4(e)  To be cost effective in some cases Head Injury Rehabilitation could be linked with Stroke Rehabilitation. Often the outcome from a head injury and stroke are very similar. In Lincolnshire, as stated in the J.I.P. working draft, under 65 stroke services are very lacking. The review of stroke services in all settings are against the Royal College of Physicians Guidelines. There is a lack of specialist teams that work across acute/community/social services boundaries. Also there is a lack of outpatient/community rehabilitation facility for stroke sufferers with high dependency needs.

5.   A Brief History of a Brain Injury Survivor in Lincolnshire to Highlight the lack of Services.

  A young man was severely brain damaged when his car was stopped dead in its tracks after a large fish van had a blow out, lost control, slewed across the road, overturned, rolled over his car and trapped him inside. He was released and taken by ambulance to Hull R.I. in a deep coma. His life was saved there and he was returned to Lincoln County Hospital after six weeks for constant care and rehabilitation. At this stage he wasn't fully conscious, was incontinent, couldn't sit or stand, was fed by a tube, couldn't speak, was paralysed down the right side, his right eye was closed and he had a tracheostomy tube. He was literally dumped in a surgical ward and the staff didn't have the know-how or time to look after him properly. Between them the family spent at least 12 hours a day looking after him. They taught him to eat, cleaned his trachestomy tubes, saw to his personal hygiene, stopped him pulling out tubes because no restraints were allowed, sat with him for hours keeping him propped up and holding his head up because there were no appropriate chairs. It was recommended from Hull R.I. that he be properly examined and X-Rayed in Lincoln to see if there were any other injuries but this didn't happen. After complaints from the family about the lack of care and attention and the intervention of his MP, the young man was moved to Ashby Rehabilitation Unit. But this proved little better because the majority of the staff had little knowledge of head injury and convenience nursing was the order of the day. Although requested by the family examinations and x-rays were still denied. The family still spent many hours looking after him and tried to encourage him to do things. He started to show signs of awareness and make progress but this was soon stemmed after he was given Haloperidol. He had many undetected injuries and couldn't communicate properly. When the staff lifted his arms to try and help him stand and walk he was in great pain. The only ways he could communicate to stop the staff hurting him were by biting or pulling hair. He was immediately branded aggressive and punished by drugs. He went all floppy, sleepy, incontinent and very weak. After finally noticing the damage the drugs were doing and receiving complaints from the parents they were stopped. Progress then started to be made again but for no reason whatsoever Carbamazepine were prescribed. These had a devastating effect and after many complaints by the parents were changed for Clopixil. The consultant stated that by trial and error they would find a drug that suited him. The young man was very confused, he had hallucinations and thought everyone was going to be killed. After complaining again the parents were given an ultimatum—stay in the hospital and be drugged or take him home. His parents opted to take him home but at this stage he couldn't walk, could hardly talk, didn't think the world was real and had completely lost three years of his memory. The promised follow up of therapies didn't materialise until complaints were made but then they were rationed. The determined parents refused to give up and eventually got more therapy sessions even though it meant a round trip of 45 miles everytime. They also managed to prove to the Social Services that they qualified for help after initially being refused. With much added input from the parents, friends and carers who covered the night shifts the young man eventually believed the world was real—he thought he had died and come back to a second life. He started to walk and talk, he had to learn to read and write again, in fact he virtually had to re-learn everything again. He still has many on going therapies and will need them for the rest of his life if he has to maintain the state he has reached.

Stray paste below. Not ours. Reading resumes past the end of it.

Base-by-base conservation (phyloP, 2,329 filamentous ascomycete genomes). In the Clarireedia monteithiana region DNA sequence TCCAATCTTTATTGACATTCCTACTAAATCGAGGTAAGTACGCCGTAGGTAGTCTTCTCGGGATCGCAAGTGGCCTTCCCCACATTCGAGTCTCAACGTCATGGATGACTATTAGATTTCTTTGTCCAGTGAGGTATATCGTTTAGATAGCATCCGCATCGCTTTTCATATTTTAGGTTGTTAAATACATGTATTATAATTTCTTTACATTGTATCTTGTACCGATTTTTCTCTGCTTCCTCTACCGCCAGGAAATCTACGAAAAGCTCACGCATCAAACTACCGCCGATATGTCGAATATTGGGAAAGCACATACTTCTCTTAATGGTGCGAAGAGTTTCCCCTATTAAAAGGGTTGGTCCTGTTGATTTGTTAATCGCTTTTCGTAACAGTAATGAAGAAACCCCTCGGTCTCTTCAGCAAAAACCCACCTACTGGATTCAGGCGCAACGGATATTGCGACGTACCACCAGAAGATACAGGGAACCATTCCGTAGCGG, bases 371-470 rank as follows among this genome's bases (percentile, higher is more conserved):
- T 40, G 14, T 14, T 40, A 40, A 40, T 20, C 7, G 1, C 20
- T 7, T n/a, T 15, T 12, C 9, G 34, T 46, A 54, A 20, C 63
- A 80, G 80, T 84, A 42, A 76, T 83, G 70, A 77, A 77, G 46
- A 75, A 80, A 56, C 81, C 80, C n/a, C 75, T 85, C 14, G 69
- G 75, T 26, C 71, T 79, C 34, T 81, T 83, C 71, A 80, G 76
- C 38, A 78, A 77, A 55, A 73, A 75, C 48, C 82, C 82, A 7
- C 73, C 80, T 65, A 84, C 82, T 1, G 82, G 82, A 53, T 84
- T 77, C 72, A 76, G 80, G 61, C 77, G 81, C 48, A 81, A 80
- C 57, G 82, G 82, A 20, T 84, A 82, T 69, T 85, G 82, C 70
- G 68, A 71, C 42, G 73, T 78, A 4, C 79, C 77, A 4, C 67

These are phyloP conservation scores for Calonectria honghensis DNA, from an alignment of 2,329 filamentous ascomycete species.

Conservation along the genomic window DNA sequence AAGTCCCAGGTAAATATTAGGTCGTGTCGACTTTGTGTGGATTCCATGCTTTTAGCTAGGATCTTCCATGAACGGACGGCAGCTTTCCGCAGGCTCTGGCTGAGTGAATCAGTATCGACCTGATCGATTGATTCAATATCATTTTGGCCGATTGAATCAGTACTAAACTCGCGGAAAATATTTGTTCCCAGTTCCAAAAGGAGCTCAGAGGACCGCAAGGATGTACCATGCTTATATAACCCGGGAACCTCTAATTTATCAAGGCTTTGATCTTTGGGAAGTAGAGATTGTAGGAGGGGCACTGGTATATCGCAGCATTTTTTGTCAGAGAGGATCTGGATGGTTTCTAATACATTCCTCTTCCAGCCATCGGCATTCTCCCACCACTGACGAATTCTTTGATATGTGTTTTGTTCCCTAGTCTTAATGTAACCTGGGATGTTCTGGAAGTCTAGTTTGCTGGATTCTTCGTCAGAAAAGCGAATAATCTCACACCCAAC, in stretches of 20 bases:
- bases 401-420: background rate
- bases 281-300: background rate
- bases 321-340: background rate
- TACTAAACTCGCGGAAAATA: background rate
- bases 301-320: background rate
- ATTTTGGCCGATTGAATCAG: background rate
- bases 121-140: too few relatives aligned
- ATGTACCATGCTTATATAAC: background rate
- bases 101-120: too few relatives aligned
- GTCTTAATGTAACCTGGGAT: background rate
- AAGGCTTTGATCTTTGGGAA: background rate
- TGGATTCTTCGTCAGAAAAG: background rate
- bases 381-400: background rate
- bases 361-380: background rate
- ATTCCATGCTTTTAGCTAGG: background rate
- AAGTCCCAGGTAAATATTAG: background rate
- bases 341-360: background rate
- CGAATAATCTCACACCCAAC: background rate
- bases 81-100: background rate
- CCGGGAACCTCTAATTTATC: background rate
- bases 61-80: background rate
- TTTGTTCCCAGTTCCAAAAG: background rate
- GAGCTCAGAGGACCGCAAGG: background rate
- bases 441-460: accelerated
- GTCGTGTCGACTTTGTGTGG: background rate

February 2001